Wilson Silva
Wilson Silva
All Posts Sep 8 2023

Today I learned: 8 Sep 2023


  • Plunk has a generous free plan, ideal for low-budget indie hackers
  • Plausible Analytics is dead simple and privacy-friendly
  • Deploying with Cloudflare pages is simple and fast
  • Open Graph tags are useful to make links look good on social media
  • Compiling Sass in the CLI
  • Replacing env variables in HTML files with Vite
  • Gandi.net domains cost 2 to 3 times more than other registrars


From today onwards, I will blog about my learning journeys and other things I find interesting. I’m not sure how often I’ll do it, but I’ll try to do it as often as possible. This is the first post of this kind.

Today I developed a basic landing page for my social accountability platform, duty.camp, with a mission statement and a form to capture email addresses of people interested in the project.

It is a modified copy of once.com source code inspired by 37signals once.com landing page.

Duty Camp landing page
Duty Camp landing page

While doing that, I learned some useful things that I want to share with you.


As part of my enrolment in buildspace’s nights & weekends season 4, I created a landing page for classes.pt using ConvertKit. I was happy with the result but:

  • It took me too long to deliver a simple landing page
  • The paid plan was too expensive, considering that I only captured 3 emails
  • The 2-week trial period was too short

I was looking for a cheaper alternative. As always, I even considered developing my own! Fortunately, I found Plunk, which has a generous free plan, allowing me to capture as much as 3000 emails per month! Plunk is

“the affordable, developer-friendly email platform that brings together marketing, transactional and broadcast emails into one single, complete solution”

I hope that one day I have enough revenue to repay the creator for his generosity.

Plausible Analytics

I also added Plausible Analytics to the site. It’s a privacy-friendly alternative to Google Analytics. It’s simple, fast and the 30 day trial period is more than enough to evaluate its limited features. I’m happy with it and I’ll probably upgrade to the paid plan in the future. I got a visitor from Belgium. I’m sure it was from the creator of Plunk, Dries Augustyns!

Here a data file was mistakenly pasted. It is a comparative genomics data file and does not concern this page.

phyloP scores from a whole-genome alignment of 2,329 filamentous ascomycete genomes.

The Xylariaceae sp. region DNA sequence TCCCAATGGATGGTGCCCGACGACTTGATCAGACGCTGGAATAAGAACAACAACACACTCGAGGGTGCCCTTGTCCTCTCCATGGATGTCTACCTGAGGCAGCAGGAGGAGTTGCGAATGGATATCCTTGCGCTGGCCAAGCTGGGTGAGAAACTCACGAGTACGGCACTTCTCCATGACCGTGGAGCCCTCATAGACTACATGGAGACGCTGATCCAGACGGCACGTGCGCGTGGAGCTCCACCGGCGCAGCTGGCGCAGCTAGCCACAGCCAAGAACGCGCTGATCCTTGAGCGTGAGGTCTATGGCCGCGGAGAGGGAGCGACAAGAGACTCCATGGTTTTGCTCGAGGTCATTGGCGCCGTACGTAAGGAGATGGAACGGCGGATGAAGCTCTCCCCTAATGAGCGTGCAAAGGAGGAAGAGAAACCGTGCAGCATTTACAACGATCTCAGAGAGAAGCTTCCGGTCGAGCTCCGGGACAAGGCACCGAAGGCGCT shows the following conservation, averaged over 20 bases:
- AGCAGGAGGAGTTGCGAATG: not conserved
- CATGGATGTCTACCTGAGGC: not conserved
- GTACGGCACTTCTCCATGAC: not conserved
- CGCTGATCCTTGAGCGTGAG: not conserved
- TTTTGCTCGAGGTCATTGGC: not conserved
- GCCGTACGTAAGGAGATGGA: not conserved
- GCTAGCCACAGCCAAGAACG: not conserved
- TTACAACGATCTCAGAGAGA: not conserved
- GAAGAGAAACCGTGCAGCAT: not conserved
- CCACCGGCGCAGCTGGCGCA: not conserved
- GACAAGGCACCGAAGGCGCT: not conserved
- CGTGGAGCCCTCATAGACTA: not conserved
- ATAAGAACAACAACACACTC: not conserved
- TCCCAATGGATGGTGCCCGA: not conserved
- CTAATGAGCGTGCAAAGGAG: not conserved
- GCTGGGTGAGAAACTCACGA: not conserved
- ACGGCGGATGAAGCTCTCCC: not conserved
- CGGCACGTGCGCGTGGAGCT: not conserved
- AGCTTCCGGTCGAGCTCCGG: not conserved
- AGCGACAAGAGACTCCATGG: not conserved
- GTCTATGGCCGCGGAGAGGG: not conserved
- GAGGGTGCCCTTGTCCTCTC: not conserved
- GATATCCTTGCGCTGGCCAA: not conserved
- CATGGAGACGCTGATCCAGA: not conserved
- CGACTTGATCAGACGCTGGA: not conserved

Plausible Analytics visitors by country
Plausible Analytics visitors by country

All visits from Thailand are mine. I have no idea how I got visitors from the United States. Perhaps it was a bot or Cloudflare.

Deploying with Cloudflare Pages

Cloudflare Pages is a new service that allows you to deploy static sites for free. It allows deployments via folder uploads as well as automated builds via git. I chose the latter. I was surprised how easy it was to set up.

On top of that, it is great to use a single platform to manage the needs of a static site: domain registration, DNS, CDN, SSL, deployment and much more.

Open Graph Tags

The Open Graph protocol enables any web page to become a rich object in a social graph. For instance, this is used on Facebook to allow any web page to have the same functionality as any other object on Facebook.

I knew that this could be achieved via meta tags, but never had the need to do it. By reading once’s source code, I was surprised how easy it was to do it.

Compiling Sass in the CLI

I have used sass/scss in the past and I briefly remember the syntax. But I had no idea how to compile it directly and what the underscore files were for. I assumed they were private files but I was wrong. They are partials and they are used to split the sass code into multiple files. This is useful to keep the code organised and to avoid having a single file with thousands of lines of code.

Finally, to compile and retain the source map of a directory with this structure:

├── base
│    ├── _fonts.scss
│    ├── _reset.scss
│    └── _root.scss
└── styles.scss

Into assets/css/styles.css, I just had to run the command sass --watch assets/_sass:assets/css.

Replacing env variables in HTML files with Vite

Eventually, I found myself in need of a simple way to serve the page in development mode and production mode. In development mode it should use localhost. In production mode it should use the domain name.

Vite also supports replacing env variables in HTML files. Any properties in import.meta.env can be used in HTML files with a special %ENV_NAME% syntax:

<h1>Vite is running in %MODE%</h1>
<p>Using data from %VITE_API_URL%</p>

If the env doesn’t exist in import.meta.env, e.g. %NON_EXISTENT%, it will be ignored and not replaced, unlike import.meta.env.NON_EXISTENT in JS where it’s replaced as undefined.

Gandi.net high fees

Gandi.net has been overcharging me for all domains and offering me little to no value in return. I’m moving all my domains 5 to Cloudflare. Here’s an example of how much I’m saving. Renewing duty.camp would cost me 95€, worth 102 USD at the time of writing. In Cloudflare it costs 35 USD. That’s a 3x difference!